The Louisiana Board of Elementary and Secondary Education last week voted to ask Gov. John Bel Edwards’ administration to prioritize school staff when deciding which groups of workers will get COVID-19 vaccinations next.
Vaccinations began last Monday in Louisiana. Based on federal guidelines, tier 1 hospital workers are first in line for the limited supply now available. Long-term care residents and staff and emergency medical drivers are next.
BESE’s request does not include a timeline. Members are asking state officials to make vaccines available to school and early childhood education workers “as soon as possible.”
State Superintendent Cade Brumley said that group includes about 166,000 people and suggested vaccinations would help keep schools and early childhood centers open. Union Parish Superintendent, Kristy Fine is in support of Brumley’s request. “On December 11, superintendents around the state were asked to support our state superintendent, Cade Brumley, in his request to place the employees in school systems as a priority to receive the COVID-19 vaccine,” said Fine.
As of last week, about 65 percent of Louisiana’s students were attending classes in person five days a week, Brumley said. About 20 percent were attending class remotely, while 15 percent were attending schools holding a mix of in-person and remote classes, he said. Union Parish schools have adopted for the hybrid model with a mix of virtual and in-person classes.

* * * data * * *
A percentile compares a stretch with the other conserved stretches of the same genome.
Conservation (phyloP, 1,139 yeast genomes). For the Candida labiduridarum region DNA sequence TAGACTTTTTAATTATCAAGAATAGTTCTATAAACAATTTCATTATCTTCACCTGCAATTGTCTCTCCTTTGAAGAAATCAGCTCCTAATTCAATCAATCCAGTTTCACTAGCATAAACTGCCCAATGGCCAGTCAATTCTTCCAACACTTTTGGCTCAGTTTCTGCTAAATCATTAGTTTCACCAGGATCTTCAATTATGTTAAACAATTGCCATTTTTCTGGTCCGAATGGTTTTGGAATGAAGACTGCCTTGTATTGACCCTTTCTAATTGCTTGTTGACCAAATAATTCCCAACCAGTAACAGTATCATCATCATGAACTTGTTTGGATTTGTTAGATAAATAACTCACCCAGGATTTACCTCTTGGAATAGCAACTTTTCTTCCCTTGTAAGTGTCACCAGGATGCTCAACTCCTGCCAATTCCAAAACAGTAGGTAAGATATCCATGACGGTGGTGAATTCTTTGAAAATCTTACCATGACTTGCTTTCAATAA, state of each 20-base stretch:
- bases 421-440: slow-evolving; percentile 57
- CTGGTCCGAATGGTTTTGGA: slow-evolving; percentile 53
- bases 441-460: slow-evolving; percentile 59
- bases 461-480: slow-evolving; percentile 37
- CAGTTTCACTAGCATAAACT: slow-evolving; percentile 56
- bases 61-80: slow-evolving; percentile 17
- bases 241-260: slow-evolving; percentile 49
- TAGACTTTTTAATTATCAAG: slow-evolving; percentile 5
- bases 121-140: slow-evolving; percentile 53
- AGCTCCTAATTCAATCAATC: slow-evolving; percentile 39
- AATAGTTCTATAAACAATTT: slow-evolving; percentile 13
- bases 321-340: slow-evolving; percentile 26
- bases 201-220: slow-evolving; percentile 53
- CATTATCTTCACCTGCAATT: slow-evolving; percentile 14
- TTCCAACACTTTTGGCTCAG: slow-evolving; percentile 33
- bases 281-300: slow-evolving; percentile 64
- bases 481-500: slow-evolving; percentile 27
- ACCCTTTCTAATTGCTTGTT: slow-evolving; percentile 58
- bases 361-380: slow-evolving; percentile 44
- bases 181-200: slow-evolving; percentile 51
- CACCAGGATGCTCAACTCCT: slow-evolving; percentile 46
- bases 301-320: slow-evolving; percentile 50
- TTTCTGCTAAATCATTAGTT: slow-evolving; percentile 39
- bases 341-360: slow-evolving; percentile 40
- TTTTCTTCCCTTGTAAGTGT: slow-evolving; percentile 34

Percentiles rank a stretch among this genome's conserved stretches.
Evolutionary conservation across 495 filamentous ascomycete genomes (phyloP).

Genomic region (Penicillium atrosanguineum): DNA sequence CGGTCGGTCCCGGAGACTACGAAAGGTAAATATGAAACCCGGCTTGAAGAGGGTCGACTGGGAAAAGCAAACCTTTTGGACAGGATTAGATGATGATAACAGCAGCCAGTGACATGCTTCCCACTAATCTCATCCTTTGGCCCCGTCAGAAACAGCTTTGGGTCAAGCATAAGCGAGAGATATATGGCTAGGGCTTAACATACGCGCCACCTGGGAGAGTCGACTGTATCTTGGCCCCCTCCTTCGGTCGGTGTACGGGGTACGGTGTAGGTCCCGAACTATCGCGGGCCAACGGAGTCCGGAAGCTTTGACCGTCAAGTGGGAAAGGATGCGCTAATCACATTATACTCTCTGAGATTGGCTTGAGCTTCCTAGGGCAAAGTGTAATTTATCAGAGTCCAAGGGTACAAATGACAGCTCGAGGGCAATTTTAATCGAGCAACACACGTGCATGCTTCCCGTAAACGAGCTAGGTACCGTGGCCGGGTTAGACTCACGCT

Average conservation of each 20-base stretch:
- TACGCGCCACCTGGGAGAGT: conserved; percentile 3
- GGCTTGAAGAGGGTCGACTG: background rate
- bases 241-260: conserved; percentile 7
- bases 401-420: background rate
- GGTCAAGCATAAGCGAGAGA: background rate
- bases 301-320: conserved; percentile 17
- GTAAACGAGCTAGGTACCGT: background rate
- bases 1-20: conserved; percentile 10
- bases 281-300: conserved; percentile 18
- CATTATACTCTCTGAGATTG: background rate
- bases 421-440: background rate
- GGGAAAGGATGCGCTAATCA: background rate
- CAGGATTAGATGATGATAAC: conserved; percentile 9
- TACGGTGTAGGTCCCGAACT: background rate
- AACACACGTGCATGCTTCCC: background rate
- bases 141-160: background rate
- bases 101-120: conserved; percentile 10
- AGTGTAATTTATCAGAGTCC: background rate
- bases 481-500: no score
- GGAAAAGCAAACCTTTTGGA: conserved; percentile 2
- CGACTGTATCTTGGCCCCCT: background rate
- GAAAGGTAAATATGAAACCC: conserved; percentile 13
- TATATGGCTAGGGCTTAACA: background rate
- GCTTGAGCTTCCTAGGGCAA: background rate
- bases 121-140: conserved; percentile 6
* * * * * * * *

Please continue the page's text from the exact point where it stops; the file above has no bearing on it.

Study after study has shown that students struggle with remote learning. Failing grades have skyrocketed during the pandemic with the majority of failing grades and nonparticipation coming from those who are solely virtual learners. It is clear that keeping students in school is a priority. “I fully supported Mr. Brumley’s request because our bus drivers, cafeteria technicians, faculty, staff and school administrators are on the front line every day. Each of them are serving our students as essential workers without question, and many would love the assurance of being guarded against such an unpredictable virus,” Fine said.
The U.S. Centers for Disease Control and Prevention sets the immunization schedules based on recommendations from the Advisory Committee on Immunization Practices. Prioritizing health care workers and long-term care residents and staff is the first official recommendation, though state leaders have the final say.
Clearing the way for education workers to receive the vaccine could play a large role in keeping schools open. “I do not consider myself ‘the vaccine police’ but will enforce the policy that is set before us when it comes to vaccine regulations,” said Fine. “I do plan on receiving the vaccine as soon as it is made available to me.”